How to Encourage Your Employees to Take Vacation Days

A vacation, is a period of absence from a usual work, or even a specific travel or tour, generally for the purpose of vacation or recreation. Generally people spend a vacation either during special holiday observances, or on specific occasions or celebrations. Vacations are also often spent together with family or friends. While it might sound quite interesting, the truth is that vacations aren’t all about spending time with the love ones and chatting over a drink while you gaze at the beautiful landscape. They’re about exploring, enjoying, renewing your spirit and recharging your batteries.


Of course, a company cannot just hire anyone to work off-site, it has to pick the right candidate first – a person who would fill the Vacation program requirements of the company, that is. If you are an employee, your employer can’t simply decide to give you a vacation; they have to choose you first, giving you paid vacation days (if necessary) or reimbursing you for your expenses for using a company car. This ‘vacation’ period is often between seven and fourteen days, depending on the type of vacation program you are working for. In addition, certain types of vacation programs offer more vacation days or more work than others.

If you work for a company that doesn’t offer any paid vacation days, but requires you to take vacations or take time away from work for religious reasons, you might be able to get by with less than full days off. There may be health benefits offered. Also, if your doctor recommends a particular vacation spot, you might have an option to take a short vacation here or there instead of taking time away from work. So you can see how some companies might have you take short breaks rather than taking vacations. But don’t count on it; the company probably weighs the expense of your time away from work against the cost of taking time away from work.

If your company offers vacation time or paid vacations, you should know the terms and benefits. Some companies provide cash paid vacations, others require health coverage or subsidized health care, while still others reimburse you for time away from work. Many employees report difficulty in finding this out because many employers are not clear about the rules. You can avoid confusion if you ask your boss about paid vacations or health benefits when you first start working for them; if they hesitate or answer in the negative, find another company.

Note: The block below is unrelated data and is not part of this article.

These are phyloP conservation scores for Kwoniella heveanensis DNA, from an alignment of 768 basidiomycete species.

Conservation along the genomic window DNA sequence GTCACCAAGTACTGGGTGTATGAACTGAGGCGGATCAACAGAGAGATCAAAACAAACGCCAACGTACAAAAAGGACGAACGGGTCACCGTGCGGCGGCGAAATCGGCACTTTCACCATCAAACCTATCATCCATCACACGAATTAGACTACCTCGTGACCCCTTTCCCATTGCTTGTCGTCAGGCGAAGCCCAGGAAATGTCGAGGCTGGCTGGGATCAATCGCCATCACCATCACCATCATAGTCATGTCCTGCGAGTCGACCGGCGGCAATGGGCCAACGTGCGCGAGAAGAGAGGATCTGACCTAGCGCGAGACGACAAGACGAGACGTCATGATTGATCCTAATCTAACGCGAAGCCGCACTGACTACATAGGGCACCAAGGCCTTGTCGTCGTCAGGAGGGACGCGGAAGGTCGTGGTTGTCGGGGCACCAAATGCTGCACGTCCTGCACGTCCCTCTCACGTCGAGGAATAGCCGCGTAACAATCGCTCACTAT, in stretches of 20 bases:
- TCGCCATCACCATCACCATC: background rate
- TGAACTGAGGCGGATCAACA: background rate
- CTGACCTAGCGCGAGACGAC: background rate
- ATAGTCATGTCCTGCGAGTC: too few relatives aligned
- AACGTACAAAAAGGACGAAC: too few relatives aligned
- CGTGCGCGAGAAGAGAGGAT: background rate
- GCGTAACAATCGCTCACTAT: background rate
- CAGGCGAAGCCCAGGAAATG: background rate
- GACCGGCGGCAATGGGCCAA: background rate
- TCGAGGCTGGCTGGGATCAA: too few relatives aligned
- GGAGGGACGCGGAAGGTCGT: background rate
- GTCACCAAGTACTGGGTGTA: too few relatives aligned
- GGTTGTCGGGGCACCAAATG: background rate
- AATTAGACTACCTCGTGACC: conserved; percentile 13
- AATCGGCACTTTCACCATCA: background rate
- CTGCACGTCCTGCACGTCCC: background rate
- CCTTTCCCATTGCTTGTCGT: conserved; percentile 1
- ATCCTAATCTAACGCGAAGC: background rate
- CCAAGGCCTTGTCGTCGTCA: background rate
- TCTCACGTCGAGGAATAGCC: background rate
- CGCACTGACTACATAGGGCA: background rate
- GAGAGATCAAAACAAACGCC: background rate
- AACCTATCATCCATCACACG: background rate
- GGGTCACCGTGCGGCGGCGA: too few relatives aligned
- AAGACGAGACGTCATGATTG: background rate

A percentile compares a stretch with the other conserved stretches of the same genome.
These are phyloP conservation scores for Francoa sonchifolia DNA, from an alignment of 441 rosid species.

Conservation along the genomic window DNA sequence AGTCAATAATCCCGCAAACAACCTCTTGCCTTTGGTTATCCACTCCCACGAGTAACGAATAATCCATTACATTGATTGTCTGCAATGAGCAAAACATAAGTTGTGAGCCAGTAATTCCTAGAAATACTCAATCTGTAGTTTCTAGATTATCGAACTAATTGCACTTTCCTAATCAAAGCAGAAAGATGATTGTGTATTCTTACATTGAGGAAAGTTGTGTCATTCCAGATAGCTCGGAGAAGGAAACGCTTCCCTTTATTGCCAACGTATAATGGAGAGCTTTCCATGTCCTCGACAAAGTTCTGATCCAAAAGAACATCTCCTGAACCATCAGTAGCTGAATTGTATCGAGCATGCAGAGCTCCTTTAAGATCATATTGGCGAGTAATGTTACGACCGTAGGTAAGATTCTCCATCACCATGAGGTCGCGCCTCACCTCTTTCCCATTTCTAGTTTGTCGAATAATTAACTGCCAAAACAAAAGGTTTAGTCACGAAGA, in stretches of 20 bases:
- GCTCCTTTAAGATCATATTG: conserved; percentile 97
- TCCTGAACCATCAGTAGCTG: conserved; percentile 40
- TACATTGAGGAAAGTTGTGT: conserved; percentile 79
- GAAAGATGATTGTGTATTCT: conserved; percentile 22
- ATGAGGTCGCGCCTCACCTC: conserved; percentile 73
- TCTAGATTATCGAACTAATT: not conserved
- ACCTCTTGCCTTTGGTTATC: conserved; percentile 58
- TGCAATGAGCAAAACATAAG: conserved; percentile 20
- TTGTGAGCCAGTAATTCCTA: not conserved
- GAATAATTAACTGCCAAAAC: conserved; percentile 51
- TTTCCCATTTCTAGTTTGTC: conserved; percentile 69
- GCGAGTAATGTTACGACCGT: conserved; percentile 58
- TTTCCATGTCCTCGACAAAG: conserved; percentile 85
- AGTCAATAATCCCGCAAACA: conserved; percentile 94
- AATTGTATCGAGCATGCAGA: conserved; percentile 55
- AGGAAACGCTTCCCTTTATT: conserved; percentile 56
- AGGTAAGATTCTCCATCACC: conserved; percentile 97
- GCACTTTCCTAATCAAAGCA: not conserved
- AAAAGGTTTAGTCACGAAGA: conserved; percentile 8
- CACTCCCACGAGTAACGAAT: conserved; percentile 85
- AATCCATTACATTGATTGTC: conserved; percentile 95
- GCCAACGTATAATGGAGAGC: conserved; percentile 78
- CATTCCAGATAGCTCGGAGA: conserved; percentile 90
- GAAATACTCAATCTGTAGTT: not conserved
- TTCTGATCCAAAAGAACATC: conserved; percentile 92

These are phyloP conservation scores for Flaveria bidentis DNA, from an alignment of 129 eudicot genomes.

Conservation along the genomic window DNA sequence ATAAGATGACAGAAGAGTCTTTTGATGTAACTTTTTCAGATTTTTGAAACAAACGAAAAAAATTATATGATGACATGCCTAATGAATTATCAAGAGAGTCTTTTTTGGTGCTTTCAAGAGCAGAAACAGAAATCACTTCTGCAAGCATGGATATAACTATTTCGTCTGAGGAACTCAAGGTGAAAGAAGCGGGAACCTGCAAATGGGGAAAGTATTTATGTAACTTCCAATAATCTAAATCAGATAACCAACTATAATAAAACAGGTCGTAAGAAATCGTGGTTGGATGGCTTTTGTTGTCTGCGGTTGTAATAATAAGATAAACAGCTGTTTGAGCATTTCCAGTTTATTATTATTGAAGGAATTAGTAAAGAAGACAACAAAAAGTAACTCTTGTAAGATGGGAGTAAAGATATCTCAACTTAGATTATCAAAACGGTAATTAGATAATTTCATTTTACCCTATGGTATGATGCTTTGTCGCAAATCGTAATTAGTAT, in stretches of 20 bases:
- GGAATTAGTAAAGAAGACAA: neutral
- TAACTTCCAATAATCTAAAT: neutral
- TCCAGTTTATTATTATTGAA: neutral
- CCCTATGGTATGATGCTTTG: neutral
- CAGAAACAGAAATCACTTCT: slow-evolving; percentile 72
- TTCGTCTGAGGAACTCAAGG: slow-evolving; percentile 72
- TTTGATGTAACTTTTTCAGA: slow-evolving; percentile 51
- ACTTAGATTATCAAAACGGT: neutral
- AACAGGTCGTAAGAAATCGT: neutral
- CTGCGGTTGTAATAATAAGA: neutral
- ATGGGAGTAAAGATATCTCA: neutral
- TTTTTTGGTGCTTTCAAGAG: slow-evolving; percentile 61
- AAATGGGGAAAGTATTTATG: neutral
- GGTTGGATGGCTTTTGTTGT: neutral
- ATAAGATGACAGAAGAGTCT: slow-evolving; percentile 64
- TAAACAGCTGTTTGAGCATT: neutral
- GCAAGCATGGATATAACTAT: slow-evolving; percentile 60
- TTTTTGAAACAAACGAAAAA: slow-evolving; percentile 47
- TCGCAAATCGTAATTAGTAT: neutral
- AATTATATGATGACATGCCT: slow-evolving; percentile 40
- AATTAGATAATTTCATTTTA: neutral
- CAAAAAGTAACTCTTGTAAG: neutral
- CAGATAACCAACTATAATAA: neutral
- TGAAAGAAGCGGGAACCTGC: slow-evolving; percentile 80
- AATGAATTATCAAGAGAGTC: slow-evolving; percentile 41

When considering paid vacations, it’s important to remember that they only benefit full-time employees. Part-time employees who are responsible for many daily duties may not get as much of a pay raise as their better-performing co-workers. This doesn’t mean, however, that part-time employees shouldn’t have paid vacation time at all – it’s just that they must be given it with some responsibility. For this reason, it’s usually a good idea for part-time employees to take time off whenever they feel the need, even if that means taking a week off for the entire summer. If you do choose to implement paid vacation days, make sure that your department takes them seriously.

Another way to encourage your employees to take paid vacation days is to create an atmosphere where employees have the opportunity to go on vacation whenever they want. Allow for vacation days off and a small buy-in that allows each employee to be a pestering nuisance for you until the vacation season is over. At the very least, don’t bar employees from taking time off – once vacation time arrives, they’ll be happy to return. Make it easy for them by having the large majority of employees take their entire vacation at one time. If you do this, you can avoid the “employee only” type of vacation policy and be sure that you’re truly understanding your employees’ needs.